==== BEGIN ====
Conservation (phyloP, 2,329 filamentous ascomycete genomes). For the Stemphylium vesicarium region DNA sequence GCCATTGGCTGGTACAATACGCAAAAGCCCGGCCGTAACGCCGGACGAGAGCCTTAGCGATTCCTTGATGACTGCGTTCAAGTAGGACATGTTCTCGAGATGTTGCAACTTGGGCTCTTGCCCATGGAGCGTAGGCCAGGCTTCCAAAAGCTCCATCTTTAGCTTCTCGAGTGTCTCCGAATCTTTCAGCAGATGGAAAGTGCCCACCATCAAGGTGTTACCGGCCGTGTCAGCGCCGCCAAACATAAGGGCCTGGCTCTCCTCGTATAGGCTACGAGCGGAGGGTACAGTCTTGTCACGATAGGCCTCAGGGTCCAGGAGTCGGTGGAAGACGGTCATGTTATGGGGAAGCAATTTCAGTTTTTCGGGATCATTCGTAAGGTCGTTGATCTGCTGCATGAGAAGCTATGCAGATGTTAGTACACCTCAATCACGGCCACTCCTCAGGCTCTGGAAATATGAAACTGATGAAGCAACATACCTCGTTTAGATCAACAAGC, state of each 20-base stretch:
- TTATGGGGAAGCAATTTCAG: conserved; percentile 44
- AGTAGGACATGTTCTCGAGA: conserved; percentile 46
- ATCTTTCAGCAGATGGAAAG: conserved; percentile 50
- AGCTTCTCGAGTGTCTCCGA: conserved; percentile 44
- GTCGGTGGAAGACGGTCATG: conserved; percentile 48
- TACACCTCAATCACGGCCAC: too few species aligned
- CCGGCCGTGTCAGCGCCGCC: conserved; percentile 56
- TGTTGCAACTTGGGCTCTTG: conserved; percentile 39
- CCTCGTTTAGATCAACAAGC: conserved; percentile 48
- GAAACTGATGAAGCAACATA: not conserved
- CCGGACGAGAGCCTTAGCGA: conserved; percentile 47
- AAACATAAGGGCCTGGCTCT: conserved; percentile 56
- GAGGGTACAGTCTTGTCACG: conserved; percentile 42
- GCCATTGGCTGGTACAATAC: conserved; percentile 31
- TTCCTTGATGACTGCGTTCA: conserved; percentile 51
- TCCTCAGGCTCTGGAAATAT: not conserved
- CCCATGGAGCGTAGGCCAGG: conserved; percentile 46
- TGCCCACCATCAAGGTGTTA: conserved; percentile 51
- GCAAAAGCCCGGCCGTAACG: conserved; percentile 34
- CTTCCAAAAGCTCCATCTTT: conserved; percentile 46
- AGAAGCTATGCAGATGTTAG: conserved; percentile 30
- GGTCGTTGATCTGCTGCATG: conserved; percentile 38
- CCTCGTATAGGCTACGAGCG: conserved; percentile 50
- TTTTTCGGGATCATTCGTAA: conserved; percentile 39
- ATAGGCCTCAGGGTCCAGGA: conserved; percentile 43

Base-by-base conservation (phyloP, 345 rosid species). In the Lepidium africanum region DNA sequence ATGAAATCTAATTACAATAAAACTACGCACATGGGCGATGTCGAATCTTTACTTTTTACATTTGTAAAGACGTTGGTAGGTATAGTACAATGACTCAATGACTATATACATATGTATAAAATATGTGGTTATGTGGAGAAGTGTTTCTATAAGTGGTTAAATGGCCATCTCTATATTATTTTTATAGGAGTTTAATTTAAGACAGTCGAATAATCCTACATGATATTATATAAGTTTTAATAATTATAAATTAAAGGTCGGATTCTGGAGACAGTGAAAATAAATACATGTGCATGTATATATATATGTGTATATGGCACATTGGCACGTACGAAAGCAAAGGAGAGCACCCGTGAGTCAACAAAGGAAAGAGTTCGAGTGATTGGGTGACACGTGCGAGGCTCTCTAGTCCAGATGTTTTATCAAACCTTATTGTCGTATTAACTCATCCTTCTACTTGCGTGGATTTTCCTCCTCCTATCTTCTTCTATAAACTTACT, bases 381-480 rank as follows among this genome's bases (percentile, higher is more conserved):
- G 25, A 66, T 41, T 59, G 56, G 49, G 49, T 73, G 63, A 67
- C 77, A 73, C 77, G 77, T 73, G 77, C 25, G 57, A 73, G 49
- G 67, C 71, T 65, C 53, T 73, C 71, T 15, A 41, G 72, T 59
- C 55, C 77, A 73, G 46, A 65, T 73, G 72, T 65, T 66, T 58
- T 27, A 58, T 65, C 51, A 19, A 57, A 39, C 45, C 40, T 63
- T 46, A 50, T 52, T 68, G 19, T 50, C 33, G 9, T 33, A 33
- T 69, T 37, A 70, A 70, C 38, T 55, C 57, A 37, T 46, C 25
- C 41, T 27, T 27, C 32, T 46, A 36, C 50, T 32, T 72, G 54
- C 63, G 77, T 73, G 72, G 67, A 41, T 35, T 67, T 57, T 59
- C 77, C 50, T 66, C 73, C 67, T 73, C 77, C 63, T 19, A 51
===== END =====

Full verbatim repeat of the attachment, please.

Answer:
Conservation (phyloP, 2,329 filamentous ascomycete genomes). For the Stemphylium vesicarium region DNA sequence GCCATTGGCTGGTACAATACGCAAAAGCCCGGCCGTAACGCCGGACGAGAGCCTTAGCGATTCCTTGATGACTGCGTTCAAGTAGGACATGTTCTCGAGATGTTGCAACTTGGGCTCTTGCCCATGGAGCGTAGGCCAGGCTTCCAAAAGCTCCATCTTTAGCTTCTCGAGTGTCTCCGAATCTTTCAGCAGATGGAAAGTGCCCACCATCAAGGTGTTACCGGCCGTGTCAGCGCCGCCAAACATAAGGGCCTGGCTCTCCTCGTATAGGCTACGAGCGGAGGGTACAGTCTTGTCACGATAGGCCTCAGGGTCCAGGAGTCGGTGGAAGACGGTCATGTTATGGGGAAGCAATTTCAGTTTTTCGGGATCATTCGTAAGGTCGTTGATCTGCTGCATGAGAAGCTATGCAGATGTTAGTACACCTCAATCACGGCCACTCCTCAGGCTCTGGAAATATGAAACTGATGAAGCAACATACCTCGTTTAGATCAACAAGC, state of each 20-base stretch:
- TTATGGGGAAGCAATTTCAG: conserved; percentile 44
- AGTAGGACATGTTCTCGAGA: conserved; percentile 46
- ATCTTTCAGCAGATGGAAAG: conserved; percentile 50
- AGCTTCTCGAGTGTCTCCGA: conserved; percentile 44
- GTCGGTGGAAGACGGTCATG: conserved; percentile 48
- TACACCTCAATCACGGCCAC: too few species aligned
- CCGGCCGTGTCAGCGCCGCC: conserved; percentile 56
- TGTTGCAACTTGGGCTCTTG: conserved; percentile 39
- CCTCGTTTAGATCAACAAGC: conserved; percentile 48
- GAAACTGATGAAGCAACATA: not conserved
- CCGGACGAGAGCCTTAGCGA: conserved; percentile 47
- AAACATAAGGGCCTGGCTCT: conserved; percentile 56
- GAGGGTACAGTCTTGTCACG: conserved; percentile 42
- GCCATTGGCTGGTACAATAC: conserved; percentile 31
- TTCCTTGATGACTGCGTTCA: conserved; percentile 51
- TCCTCAGGCTCTGGAAATAT: not conserved
- CCCATGGAGCGTAGGCCAGG: conserved; percentile 46
- TGCCCACCATCAAGGTGTTA: conserved; percentile 51
- GCAAAAGCCCGGCCGTAACG: conserved; percentile 34
- CTTCCAAAAGCTCCATCTTT: conserved; percentile 46
- AGAAGCTATGCAGATGTTAG: conserved; percentile 30
- GGTCGTTGATCTGCTGCATG: conserved; percentile 38
- CCTCGTATAGGCTACGAGCG: conserved; percentile 50
- TTTTTCGGGATCATTCGTAA: conserved; percentile 39
- ATAGGCCTCAGGGTCCAGGA: conserved; percentile 43

Base-by-base conservation (phyloP, 345 rosid species). In the Lepidium africanum region DNA sequence ATGAAATCTAATTACAATAAAACTACGCACATGGGCGATGTCGAATCTTTACTTTTTACATTTGTAAAGACGTTGGTAGGTATAGTACAATGACTCAATGACTATATACATATGTATAAAATATGTGGTTATGTGGAGAAGTGTTTCTATAAGTGGTTAAATGGCCATCTCTATATTATTTTTATAGGAGTTTAATTTAAGACAGTCGAATAATCCTACATGATATTATATAAGTTTTAATAATTATAAATTAAAGGTCGGATTCTGGAGACAGTGAAAATAAATACATGTGCATGTATATATATATGTGTATATGGCACATTGGCACGTACGAAAGCAAAGGAGAGCACCCGTGAGTCAACAAAGGAAAGAGTTCGAGTGATTGGGTGACACGTGCGAGGCTCTCTAGTCCAGATGTTTTATCAAACCTTATTGTCGTATTAACTCATCCTTCTACTTGCGTGGATTTTCCTCCTCCTATCTTCTTCTATAAACTTACT, bases 381-480 rank as follows among this genome's bases (percentile, higher is more conserved):
- G 25, A 66, T 41, T 59, G 56, G 49, G 49, T 73, G 63, A 67
- C 77, A 73, C 77, G 77, T 73, G 77, C 25, G 57, A 73, G 49
- G 67, C 71, T 65, C 53, T 73, C 71, T 15, A 41, G 72, T 59
- C 55, C 77, A 73, G 46, A 65, T 73, G 72, T 65, T 66, T 58
- T 27, A 58, T 65, C 51, A 19, A 57, A 39, C 45, C 40, T 63
- T 46, A 50, T 52, T 68, G 19, T 50, C 33, G 9, T 33, A 33
- T 69, T 37, A 70, A 70, C 38, T 55, C 57, A 37, T 46, C 25
- C 41, T 27, T 27, C 32, T 46, A 36, C 50, T 32, T 72, G 54
- C 63, G 77, T 73, G 72, G 67, A 41, T 35, T 67, T 57, T 59
- C 77, C 50, T 66, C 73, C 67, T 73, C 77, C 63, T 19, A 51